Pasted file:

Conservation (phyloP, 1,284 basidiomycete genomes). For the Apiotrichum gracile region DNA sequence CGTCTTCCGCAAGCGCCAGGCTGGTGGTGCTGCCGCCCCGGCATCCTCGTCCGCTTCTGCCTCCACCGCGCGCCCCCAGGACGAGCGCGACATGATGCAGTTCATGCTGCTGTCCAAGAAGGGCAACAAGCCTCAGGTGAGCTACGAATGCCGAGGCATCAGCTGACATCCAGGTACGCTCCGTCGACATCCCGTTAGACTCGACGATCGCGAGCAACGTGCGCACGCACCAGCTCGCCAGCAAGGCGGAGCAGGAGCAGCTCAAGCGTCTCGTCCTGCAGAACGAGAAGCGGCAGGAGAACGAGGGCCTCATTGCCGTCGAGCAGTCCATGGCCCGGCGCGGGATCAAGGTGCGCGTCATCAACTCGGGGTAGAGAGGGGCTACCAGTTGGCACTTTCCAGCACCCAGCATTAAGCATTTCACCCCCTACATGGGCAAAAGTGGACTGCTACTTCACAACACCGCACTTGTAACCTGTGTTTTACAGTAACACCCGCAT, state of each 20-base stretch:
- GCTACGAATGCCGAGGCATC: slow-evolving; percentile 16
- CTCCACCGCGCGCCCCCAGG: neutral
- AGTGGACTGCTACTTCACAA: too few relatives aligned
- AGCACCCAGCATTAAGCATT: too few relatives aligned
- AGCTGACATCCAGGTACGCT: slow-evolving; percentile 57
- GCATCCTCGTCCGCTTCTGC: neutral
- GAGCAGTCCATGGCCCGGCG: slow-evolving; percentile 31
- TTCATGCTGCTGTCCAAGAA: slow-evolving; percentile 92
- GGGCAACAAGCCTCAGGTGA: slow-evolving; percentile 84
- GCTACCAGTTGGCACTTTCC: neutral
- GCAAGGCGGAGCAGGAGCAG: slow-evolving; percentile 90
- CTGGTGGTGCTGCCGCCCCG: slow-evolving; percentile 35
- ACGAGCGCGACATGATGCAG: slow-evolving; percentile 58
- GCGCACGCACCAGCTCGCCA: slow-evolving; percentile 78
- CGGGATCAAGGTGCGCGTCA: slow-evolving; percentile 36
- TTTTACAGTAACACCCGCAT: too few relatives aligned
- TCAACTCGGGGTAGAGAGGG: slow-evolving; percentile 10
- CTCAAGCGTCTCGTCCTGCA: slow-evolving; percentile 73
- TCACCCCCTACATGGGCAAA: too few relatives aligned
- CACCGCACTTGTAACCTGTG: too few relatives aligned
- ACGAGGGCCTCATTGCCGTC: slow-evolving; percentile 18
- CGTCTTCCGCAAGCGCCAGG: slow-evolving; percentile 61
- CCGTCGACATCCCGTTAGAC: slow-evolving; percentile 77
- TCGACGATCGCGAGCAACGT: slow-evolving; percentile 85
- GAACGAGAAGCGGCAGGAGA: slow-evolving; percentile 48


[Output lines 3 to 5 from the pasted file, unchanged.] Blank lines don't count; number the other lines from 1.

- CTCCACCGCGCGCCCCCAGG: neutral
- AGTGGACTGCTACTTCACAA: too few relatives aligned
- AGCACCCAGCATTAAGCATT: too few relatives aligned